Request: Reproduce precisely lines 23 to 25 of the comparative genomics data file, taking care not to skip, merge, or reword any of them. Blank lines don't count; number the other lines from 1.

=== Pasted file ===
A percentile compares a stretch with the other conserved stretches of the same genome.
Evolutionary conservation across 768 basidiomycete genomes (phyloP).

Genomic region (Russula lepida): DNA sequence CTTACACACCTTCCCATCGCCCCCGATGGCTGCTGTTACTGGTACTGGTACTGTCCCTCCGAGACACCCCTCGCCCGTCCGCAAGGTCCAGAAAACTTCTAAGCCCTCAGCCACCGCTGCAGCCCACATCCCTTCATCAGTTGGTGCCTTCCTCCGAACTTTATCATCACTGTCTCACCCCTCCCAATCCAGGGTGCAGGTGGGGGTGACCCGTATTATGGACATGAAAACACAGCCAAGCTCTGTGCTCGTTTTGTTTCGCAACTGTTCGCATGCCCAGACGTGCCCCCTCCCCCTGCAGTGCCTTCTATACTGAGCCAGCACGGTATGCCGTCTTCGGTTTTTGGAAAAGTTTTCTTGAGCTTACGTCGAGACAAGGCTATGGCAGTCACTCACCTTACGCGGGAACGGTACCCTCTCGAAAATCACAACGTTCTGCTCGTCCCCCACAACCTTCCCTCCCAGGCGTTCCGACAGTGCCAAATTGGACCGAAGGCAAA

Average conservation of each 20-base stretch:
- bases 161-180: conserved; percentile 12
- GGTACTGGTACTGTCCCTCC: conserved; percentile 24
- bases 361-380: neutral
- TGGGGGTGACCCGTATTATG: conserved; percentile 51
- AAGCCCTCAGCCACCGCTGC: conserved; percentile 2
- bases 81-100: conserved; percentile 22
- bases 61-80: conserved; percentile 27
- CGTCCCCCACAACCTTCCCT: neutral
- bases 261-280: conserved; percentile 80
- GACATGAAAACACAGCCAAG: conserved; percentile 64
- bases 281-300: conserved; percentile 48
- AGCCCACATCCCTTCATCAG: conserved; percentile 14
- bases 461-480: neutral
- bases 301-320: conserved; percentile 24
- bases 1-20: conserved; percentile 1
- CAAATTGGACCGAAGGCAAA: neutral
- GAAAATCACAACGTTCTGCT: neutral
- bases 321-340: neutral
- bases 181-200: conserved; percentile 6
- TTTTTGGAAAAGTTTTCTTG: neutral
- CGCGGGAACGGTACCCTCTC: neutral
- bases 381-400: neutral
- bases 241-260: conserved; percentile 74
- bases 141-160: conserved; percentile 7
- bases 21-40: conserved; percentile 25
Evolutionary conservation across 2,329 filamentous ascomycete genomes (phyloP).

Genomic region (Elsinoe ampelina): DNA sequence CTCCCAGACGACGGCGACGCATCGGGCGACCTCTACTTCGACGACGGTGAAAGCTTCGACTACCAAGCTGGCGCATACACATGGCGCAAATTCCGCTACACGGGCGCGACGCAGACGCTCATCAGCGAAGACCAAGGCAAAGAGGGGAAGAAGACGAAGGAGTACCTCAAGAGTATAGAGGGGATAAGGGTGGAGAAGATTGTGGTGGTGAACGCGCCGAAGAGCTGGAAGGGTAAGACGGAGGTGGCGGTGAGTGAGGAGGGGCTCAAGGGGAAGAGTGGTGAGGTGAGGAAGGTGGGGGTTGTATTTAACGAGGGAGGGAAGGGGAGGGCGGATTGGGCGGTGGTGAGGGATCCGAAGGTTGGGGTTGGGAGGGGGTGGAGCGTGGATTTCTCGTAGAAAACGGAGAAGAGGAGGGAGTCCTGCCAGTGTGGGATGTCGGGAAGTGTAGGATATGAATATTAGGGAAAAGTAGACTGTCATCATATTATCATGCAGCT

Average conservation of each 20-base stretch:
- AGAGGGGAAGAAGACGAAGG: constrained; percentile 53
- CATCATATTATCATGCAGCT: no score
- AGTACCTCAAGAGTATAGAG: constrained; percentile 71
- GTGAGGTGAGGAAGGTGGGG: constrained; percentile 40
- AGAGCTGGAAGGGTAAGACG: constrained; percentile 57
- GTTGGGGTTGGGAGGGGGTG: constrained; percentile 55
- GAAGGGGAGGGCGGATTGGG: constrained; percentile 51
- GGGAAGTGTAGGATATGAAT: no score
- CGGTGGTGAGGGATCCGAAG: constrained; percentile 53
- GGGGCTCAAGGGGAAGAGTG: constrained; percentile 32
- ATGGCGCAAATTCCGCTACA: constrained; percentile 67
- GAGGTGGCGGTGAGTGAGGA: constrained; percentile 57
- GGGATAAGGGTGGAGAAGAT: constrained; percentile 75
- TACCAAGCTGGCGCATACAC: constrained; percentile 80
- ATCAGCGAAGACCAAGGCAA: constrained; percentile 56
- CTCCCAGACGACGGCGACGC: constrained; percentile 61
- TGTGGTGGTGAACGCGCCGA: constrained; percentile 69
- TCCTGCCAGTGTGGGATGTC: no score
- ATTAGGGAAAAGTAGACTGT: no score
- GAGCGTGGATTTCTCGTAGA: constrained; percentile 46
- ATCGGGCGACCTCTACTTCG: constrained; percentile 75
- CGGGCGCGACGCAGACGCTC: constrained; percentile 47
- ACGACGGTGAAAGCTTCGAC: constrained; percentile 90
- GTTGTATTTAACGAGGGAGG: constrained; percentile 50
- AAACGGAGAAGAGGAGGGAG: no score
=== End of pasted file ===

- bases 181-200: conserved; percentile 6
- TTTTTGGAAAAGTTTTCTTG: neutral
- CGCGGGAACGGTACCCTCTC: neutral